Now you may be asking: With all of the sugar being consumed in our society, why isn't there more self-restraint?  The answer is that the sugar "hit" only works when there is a temporary state of ego depletion.  The person has to have been actively using willpower over, say, a 15-30 minute period of time or more, for depletion effects to start to show up.  The availability of glucose is a "necessary but not sufficient" condition for willpower to occur.  This leads to the second major point of the book, and I think, the more important point:  willpower can be trained.  When we practice any type of willpower on an ongoing basis, it tends to have a generalized effect, heightening willpower in other areas.

Willpower doesn't just emerge from the brain like a flower growing from the ground.  While I do suspect that some of it may be genetic, I also think that much of our willpower comes from social training.  And I would give our society an "F" on that point.  (With the possible exception of the Asian community.)

I do believe that there are other important virtues for our society to train in children besides willpower.  I would vote for creativity and love as being two of the most important.  But willpower (and a related concept of "grit") is right up there with them for me.  Learning how to do the hard thing is so very important in growing up and being a happy, productive member of society.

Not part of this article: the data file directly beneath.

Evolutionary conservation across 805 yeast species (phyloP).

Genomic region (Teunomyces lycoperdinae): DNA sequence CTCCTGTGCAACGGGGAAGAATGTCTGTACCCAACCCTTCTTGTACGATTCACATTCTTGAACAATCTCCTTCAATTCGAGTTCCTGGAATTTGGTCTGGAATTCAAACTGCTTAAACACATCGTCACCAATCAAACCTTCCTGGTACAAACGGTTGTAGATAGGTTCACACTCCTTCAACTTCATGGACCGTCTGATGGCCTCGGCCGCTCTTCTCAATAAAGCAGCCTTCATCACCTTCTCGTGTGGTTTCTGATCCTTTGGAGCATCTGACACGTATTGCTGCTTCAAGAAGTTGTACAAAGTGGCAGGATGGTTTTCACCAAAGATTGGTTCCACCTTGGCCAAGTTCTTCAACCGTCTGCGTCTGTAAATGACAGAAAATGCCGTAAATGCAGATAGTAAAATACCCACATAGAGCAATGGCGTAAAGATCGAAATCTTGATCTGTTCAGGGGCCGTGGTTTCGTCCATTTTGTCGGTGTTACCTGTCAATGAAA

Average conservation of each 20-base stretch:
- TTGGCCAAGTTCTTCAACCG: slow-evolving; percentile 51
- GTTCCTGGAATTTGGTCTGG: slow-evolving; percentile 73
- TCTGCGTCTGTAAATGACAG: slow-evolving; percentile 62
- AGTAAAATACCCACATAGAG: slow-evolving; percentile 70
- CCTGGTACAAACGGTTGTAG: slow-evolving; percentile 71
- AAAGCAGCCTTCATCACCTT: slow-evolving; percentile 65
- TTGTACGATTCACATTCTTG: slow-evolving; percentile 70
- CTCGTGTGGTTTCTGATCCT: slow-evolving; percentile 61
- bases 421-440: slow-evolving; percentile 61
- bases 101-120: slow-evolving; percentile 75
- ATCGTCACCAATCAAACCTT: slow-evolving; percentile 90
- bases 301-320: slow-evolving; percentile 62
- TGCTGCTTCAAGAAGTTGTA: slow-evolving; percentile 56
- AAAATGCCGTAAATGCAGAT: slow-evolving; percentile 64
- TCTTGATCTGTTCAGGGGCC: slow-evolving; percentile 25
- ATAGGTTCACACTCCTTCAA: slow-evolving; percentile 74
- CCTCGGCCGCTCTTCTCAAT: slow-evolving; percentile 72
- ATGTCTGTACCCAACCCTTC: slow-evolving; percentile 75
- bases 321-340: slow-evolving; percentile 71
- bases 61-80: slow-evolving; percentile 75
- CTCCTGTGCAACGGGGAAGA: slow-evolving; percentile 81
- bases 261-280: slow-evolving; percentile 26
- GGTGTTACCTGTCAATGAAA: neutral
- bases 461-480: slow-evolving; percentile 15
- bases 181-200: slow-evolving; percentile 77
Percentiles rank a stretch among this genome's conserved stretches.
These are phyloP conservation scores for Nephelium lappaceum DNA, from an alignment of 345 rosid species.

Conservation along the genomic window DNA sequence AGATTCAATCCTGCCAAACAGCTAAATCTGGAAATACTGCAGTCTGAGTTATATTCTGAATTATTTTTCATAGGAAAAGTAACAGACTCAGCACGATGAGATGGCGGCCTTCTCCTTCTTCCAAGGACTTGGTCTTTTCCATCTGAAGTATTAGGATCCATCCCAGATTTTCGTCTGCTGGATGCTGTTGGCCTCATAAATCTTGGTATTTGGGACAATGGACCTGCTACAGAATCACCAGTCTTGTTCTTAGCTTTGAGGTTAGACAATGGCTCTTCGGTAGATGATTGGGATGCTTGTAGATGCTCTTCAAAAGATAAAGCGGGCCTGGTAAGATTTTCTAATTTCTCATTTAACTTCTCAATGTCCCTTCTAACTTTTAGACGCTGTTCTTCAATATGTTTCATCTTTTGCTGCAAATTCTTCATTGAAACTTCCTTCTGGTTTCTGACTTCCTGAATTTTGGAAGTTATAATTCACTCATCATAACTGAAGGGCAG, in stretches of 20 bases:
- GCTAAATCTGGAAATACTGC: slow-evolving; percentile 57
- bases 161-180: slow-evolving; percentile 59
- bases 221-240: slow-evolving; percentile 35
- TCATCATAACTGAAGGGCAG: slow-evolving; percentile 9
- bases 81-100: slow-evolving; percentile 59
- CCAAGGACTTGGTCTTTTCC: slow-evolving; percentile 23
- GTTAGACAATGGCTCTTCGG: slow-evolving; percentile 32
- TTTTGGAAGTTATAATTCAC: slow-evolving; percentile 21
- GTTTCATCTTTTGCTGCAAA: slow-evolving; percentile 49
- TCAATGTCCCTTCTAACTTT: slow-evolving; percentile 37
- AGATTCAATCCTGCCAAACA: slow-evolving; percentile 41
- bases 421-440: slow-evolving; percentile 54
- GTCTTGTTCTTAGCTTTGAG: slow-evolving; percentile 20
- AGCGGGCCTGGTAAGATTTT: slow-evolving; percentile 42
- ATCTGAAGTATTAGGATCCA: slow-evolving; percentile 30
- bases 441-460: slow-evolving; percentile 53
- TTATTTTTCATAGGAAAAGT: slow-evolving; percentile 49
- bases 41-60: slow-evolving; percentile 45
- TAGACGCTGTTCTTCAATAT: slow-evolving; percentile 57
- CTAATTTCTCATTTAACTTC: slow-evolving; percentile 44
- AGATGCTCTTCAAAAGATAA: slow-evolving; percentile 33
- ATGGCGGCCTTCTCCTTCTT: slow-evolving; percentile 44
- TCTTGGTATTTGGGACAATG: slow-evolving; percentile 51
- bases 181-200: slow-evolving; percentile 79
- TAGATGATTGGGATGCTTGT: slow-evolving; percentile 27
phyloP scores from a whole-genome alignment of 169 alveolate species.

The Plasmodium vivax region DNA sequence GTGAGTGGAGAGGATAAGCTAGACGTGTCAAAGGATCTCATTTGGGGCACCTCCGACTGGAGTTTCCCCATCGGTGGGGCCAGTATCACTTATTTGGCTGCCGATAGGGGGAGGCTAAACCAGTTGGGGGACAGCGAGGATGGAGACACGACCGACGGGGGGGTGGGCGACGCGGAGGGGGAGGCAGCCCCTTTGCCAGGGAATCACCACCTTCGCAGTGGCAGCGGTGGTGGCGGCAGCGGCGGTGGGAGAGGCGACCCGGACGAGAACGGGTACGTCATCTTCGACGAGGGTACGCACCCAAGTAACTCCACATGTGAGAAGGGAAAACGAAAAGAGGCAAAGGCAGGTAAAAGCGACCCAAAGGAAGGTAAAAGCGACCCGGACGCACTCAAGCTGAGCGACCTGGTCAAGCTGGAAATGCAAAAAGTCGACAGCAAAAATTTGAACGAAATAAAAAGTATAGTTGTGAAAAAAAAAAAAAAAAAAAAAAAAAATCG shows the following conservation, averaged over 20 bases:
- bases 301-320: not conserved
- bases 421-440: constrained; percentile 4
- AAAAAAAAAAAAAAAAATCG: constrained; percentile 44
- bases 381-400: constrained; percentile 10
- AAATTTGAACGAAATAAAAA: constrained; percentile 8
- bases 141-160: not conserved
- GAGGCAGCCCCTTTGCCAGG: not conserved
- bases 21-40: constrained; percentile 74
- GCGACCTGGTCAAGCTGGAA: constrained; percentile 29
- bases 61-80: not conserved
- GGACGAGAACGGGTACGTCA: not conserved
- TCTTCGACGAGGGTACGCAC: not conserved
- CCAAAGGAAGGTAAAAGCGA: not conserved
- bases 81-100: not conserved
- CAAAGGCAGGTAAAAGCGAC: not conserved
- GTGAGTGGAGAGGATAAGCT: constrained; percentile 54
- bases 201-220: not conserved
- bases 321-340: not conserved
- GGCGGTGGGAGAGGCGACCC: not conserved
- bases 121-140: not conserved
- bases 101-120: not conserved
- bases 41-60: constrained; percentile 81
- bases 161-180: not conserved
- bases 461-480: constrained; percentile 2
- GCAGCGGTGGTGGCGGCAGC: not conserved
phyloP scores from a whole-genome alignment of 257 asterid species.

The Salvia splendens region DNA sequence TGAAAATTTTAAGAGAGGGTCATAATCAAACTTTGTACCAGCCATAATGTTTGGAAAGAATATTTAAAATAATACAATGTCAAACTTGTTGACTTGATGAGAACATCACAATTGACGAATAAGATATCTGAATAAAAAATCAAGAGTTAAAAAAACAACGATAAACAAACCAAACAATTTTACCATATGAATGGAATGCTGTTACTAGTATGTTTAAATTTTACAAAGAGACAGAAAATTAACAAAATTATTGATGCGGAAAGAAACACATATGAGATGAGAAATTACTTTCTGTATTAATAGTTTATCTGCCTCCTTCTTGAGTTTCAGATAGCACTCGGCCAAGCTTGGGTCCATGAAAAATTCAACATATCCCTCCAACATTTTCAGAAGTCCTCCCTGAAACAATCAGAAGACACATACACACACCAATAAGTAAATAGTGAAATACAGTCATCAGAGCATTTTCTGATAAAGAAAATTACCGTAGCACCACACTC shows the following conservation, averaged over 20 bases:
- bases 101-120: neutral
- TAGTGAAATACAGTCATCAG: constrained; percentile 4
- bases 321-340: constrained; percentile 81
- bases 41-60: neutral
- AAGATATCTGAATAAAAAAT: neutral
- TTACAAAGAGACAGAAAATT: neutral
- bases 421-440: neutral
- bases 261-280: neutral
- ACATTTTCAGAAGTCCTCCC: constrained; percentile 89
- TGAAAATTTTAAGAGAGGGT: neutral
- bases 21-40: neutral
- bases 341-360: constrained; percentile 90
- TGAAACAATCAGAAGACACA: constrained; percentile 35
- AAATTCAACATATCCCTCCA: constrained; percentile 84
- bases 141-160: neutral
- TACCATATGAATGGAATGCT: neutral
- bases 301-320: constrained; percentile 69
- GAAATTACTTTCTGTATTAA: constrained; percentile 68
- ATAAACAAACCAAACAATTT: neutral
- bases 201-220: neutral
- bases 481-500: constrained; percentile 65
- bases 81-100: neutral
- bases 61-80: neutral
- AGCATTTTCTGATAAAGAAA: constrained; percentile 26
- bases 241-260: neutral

The concept of willpower being important had not only disappeared from psychology at one point, I think that it has begun to disappear in the thinking of our younger generations.  I once had an adolescent patient tell me that she saw no reason for having to do multiple math problems for homework when she already understood the concept.  I did not have a good comeback for her at the time.  I do now. 

First, here is what I would have said then if I had thought it over then.  When we practice something over and over, we overlearn it.  By overlearning, we are less likely to forget it, and we are more able to remember it, even when we are stressed.  Now, here is what I would tell her now.  It's not just about math.  Yes, the overlearning of math procedures is important.  But there is really more at stake.  When we learn how to do the hard thing in something specific, we are learning how to do the hard thing in general.  And that is all too often what life requires of us.  I don't always like to do the hard thing, but sometimes I do it anyway.  We need to teach our children to do the hard thing because they will be faced with it over and over again in life. 

Ancient Spartans knew how to teach their children how to do the hard thing.  There were many things wrong with Spartan society;  I could list several off the top of my head.  But when it came to fighting off the Persians at Thermopylae, it was the Spartans that the other Greek city states turned to.  Their soldiers had learned a steely will power.  But are we teaching determination and restraint to our children?  Are we helping them to learn it while they are young, so they will not try to escape the challenges of life when they are grown?

Baumeister's research suggests that even for those of us adults who may be lacking in it to some degree, it is not too late.  No, I am not suggesting eating sugar.  Read the book.  I think you will find it very interesting.